By Frances Traynor
14th February 2018
Shared ownership schemes are designed to help those who cannot afford to buy a property outright. Aimed particularly but not exclusively at first-time buyers - eligibility criteria to buy also applies to household income - shared ownership means you will own a percentage of your home and pay rent on the remainder. For example, you can buy 25 to 75 percent of the property outright with the option to buy a bigger share at a later date or when you can afford it. Once you own 75 percent of the property, you don't have to pay rent on the remaining 25 percent.
In England, shared ownership homes are sold on a leasehold-only basis. For more information about what a leasehold property is, check out Homeward Legal's guide to freehold and leasehold.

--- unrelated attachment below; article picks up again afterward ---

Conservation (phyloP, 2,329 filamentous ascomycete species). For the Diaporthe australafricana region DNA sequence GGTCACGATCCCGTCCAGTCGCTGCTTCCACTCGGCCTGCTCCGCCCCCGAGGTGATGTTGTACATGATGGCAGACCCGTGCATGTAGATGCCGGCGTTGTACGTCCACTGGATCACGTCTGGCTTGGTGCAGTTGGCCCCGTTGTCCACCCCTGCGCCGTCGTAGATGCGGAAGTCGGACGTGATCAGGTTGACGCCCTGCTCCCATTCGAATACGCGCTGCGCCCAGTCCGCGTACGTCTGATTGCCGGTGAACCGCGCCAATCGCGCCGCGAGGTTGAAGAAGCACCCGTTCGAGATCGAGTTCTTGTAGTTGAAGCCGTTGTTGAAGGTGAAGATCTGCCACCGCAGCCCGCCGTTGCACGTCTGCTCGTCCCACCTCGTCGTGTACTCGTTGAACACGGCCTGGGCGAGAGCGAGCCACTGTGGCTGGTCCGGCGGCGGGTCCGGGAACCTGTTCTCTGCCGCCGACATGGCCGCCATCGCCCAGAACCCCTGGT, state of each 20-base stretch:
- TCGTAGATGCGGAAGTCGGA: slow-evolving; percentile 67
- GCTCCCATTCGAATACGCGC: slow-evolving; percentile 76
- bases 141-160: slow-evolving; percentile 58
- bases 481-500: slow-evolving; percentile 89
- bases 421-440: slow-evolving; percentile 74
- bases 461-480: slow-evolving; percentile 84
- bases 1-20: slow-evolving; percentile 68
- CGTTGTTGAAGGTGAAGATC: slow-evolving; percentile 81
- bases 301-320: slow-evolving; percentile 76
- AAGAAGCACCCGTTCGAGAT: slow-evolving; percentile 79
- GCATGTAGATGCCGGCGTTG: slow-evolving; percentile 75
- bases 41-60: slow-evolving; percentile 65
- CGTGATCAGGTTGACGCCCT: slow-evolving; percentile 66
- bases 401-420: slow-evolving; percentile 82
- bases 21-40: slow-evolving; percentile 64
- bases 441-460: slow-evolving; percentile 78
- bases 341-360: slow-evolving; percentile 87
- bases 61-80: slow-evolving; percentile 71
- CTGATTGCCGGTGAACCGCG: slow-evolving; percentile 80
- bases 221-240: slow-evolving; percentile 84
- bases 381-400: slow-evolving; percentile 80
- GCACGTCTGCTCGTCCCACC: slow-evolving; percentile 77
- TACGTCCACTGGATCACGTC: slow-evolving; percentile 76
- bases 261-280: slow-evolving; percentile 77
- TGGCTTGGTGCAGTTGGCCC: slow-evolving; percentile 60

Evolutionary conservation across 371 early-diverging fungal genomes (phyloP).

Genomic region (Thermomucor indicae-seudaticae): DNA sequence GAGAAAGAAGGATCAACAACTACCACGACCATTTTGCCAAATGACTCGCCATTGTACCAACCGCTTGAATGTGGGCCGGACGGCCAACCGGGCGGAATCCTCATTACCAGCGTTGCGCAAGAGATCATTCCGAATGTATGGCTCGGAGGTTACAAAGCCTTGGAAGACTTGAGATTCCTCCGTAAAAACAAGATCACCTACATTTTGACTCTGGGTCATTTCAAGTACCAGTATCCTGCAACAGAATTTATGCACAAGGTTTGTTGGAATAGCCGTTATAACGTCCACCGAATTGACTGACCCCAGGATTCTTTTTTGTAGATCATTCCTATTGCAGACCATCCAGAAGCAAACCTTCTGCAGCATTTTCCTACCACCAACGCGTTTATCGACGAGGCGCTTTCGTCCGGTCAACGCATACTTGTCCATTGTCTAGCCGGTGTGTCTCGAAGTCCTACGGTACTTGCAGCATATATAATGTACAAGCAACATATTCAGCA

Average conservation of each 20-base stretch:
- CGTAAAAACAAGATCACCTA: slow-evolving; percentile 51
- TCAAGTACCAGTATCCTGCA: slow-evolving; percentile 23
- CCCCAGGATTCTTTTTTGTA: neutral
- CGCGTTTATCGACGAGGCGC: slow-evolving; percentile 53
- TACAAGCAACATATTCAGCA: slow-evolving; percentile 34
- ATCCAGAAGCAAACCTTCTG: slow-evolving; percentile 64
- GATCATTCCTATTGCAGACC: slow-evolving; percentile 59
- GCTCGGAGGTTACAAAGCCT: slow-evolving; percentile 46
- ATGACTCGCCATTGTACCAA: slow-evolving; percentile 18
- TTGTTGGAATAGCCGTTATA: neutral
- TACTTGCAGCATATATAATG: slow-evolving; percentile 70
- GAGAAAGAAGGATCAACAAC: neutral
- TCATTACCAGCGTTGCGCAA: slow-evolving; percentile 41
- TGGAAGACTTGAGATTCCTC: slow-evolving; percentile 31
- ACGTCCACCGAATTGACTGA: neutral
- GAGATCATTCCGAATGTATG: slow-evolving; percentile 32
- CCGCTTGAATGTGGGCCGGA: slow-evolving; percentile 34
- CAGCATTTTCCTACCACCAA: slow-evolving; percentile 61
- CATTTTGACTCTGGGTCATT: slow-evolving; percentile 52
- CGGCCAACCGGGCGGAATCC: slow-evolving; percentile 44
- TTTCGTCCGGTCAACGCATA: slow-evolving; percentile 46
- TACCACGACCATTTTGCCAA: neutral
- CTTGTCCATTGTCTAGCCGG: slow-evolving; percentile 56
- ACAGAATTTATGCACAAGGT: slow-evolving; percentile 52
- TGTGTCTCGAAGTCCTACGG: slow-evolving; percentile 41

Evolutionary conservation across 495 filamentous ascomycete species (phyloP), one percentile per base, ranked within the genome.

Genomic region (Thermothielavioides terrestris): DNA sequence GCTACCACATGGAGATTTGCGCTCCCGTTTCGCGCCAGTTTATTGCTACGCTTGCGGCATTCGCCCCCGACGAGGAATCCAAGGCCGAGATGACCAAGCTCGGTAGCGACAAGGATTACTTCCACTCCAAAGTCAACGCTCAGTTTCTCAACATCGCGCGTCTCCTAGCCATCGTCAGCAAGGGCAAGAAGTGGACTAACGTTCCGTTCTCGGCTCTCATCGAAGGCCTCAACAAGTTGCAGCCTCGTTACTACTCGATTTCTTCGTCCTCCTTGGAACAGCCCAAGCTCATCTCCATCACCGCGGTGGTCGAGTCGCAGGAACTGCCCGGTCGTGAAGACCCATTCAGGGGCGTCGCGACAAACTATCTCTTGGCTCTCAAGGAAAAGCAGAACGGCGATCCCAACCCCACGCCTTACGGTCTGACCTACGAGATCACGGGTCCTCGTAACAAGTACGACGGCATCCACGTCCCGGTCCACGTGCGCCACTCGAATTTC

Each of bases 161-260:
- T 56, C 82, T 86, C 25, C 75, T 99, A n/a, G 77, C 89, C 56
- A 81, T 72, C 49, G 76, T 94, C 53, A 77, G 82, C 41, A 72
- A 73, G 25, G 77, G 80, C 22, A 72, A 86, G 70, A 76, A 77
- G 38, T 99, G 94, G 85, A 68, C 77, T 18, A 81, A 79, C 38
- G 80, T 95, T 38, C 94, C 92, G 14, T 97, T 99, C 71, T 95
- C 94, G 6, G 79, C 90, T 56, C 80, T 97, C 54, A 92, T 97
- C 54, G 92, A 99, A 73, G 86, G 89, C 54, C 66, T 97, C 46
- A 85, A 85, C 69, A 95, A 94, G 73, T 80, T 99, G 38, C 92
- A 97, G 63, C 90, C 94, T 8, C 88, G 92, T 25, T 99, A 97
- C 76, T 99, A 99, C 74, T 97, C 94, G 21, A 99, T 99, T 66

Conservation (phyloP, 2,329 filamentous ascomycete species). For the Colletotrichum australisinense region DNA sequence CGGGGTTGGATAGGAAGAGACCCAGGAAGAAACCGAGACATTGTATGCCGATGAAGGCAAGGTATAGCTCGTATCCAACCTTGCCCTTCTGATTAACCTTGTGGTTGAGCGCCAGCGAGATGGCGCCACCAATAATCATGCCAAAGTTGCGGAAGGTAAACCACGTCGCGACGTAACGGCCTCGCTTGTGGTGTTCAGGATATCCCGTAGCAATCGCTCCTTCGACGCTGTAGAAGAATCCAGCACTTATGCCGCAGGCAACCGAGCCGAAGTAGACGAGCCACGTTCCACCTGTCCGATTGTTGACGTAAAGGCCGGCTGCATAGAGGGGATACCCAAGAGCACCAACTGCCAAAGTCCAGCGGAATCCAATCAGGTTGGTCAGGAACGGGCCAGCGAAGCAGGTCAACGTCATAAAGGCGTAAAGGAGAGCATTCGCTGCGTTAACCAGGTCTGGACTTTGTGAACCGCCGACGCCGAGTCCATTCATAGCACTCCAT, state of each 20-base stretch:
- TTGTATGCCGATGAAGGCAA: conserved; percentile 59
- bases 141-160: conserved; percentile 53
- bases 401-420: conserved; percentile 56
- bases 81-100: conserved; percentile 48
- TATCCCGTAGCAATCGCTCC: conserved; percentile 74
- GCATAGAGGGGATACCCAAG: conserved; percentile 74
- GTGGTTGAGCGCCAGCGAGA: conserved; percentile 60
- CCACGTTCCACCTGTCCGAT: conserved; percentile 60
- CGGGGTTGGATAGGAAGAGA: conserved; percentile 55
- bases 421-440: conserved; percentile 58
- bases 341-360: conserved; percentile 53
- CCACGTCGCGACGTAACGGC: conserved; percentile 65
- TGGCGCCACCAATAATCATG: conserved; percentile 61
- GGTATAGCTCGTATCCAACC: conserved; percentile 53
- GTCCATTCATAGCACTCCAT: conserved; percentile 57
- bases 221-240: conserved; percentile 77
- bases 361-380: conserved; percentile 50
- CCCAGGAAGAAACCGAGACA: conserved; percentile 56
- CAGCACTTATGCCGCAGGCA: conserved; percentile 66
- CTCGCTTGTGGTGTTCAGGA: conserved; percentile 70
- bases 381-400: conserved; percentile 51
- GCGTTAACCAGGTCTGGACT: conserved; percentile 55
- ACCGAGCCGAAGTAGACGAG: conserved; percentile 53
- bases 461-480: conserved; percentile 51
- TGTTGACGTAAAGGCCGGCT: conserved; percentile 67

Many shared ownership homes are newbuilds, but others are established properties being re-sold by housing associations.
Buying further shares in your shared ownership home is known as "staircasing". You are under no obligation to purchase an increased share, but many buyers are keen to own as much of the property as possible until they own their home outright.
To staircase, you are likely to require an increase in your mortgage, known as an advance, or may want to move your mortgage to a different lender to take advantage of a better repayment rate.
As the legal status of the property changes each time you staircase, you will need a solicitor to negotiate the leasehold changes. Homeward Legal can introduce you to a solicitor experienced in staircasing to ensure this process is completed.
If you're a first-time buyer, check out Homeward Legal's comprehensive First-Time Buyers' Hub where all your questions about purchasing for the very first time are covered in detail.
Frances Traynor Conveyancing Expert
Homeward Legal has put together some handy guides to help you with your first property purchase. Let us know if there is anything we've missed, and as ever, feel free to call 0800 038 6699